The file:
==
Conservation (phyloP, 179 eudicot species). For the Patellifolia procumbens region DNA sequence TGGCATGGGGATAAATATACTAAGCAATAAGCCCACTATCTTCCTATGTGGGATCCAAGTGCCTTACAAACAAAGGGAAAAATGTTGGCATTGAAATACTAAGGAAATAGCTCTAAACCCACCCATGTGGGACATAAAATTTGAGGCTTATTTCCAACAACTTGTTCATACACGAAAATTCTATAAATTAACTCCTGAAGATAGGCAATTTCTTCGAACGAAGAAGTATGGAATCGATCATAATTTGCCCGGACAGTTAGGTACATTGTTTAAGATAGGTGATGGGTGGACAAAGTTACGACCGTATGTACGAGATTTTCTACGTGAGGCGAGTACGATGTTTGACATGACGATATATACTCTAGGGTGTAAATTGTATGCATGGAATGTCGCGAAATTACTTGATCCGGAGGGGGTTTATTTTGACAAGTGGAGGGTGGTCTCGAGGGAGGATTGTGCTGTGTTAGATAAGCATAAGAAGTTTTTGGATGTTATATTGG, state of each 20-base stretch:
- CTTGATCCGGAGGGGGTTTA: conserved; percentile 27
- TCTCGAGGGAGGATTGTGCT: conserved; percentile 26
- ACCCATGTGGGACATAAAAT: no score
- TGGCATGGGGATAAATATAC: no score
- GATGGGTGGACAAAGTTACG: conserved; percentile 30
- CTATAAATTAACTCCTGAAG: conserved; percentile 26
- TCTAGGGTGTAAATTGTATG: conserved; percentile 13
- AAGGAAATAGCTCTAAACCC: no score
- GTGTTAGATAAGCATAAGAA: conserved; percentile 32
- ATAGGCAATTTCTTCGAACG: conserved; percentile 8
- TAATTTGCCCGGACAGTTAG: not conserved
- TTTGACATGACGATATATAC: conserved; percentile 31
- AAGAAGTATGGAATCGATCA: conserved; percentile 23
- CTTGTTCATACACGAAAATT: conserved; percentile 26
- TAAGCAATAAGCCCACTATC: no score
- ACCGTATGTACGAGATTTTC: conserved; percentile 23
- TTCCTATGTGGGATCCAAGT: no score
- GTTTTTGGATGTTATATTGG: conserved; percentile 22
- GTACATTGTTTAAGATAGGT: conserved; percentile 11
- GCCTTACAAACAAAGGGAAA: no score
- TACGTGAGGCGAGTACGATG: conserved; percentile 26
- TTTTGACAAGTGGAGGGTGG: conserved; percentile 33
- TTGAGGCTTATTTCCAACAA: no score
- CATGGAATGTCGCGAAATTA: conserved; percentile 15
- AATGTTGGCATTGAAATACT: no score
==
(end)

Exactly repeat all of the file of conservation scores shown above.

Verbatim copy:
Conservation (phyloP, 179 eudicot species). For the Patellifolia procumbens region DNA sequence TGGCATGGGGATAAATATACTAAGCAATAAGCCCACTATCTTCCTATGTGGGATCCAAGTGCCTTACAAACAAAGGGAAAAATGTTGGCATTGAAATACTAAGGAAATAGCTCTAAACCCACCCATGTGGGACATAAAATTTGAGGCTTATTTCCAACAACTTGTTCATACACGAAAATTCTATAAATTAACTCCTGAAGATAGGCAATTTCTTCGAACGAAGAAGTATGGAATCGATCATAATTTGCCCGGACAGTTAGGTACATTGTTTAAGATAGGTGATGGGTGGACAAAGTTACGACCGTATGTACGAGATTTTCTACGTGAGGCGAGTACGATGTTTGACATGACGATATATACTCTAGGGTGTAAATTGTATGCATGGAATGTCGCGAAATTACTTGATCCGGAGGGGGTTTATTTTGACAAGTGGAGGGTGGTCTCGAGGGAGGATTGTGCTGTGTTAGATAAGCATAAGAAGTTTTTGGATGTTATATTGG, state of each 20-base stretch:
- CTTGATCCGGAGGGGGTTTA: conserved; percentile 27
- TCTCGAGGGAGGATTGTGCT: conserved; percentile 26
- ACCCATGTGGGACATAAAAT: no score
- TGGCATGGGGATAAATATAC: no score
- GATGGGTGGACAAAGTTACG: conserved; percentile 30
- CTATAAATTAACTCCTGAAG: conserved; percentile 26
- TCTAGGGTGTAAATTGTATG: conserved; percentile 13
- AAGGAAATAGCTCTAAACCC: no score
- GTGTTAGATAAGCATAAGAA: conserved; percentile 32
- ATAGGCAATTTCTTCGAACG: conserved; percentile 8
- TAATTTGCCCGGACAGTTAG: not conserved
- TTTGACATGACGATATATAC: conserved; percentile 31
- AAGAAGTATGGAATCGATCA: conserved; percentile 23
- CTTGTTCATACACGAAAATT: conserved; percentile 26
- TAAGCAATAAGCCCACTATC: no score
- ACCGTATGTACGAGATTTTC: conserved; percentile 23
- TTCCTATGTGGGATCCAAGT: no score
- GTTTTTGGATGTTATATTGG: conserved; percentile 22
- GTACATTGTTTAAGATAGGT: conserved; percentile 11
- GCCTTACAAACAAAGGGAAA: no score
- TACGTGAGGCGAGTACGATG: conserved; percentile 26
- TTTTGACAAGTGGAGGGTGG: conserved; percentile 33
- TTGAGGCTTATTTCCAACAA: no score
- CATGGAATGTCGCGAAATTA: conserved; percentile 15
- AATGTTGGCATTGAAATACT: no score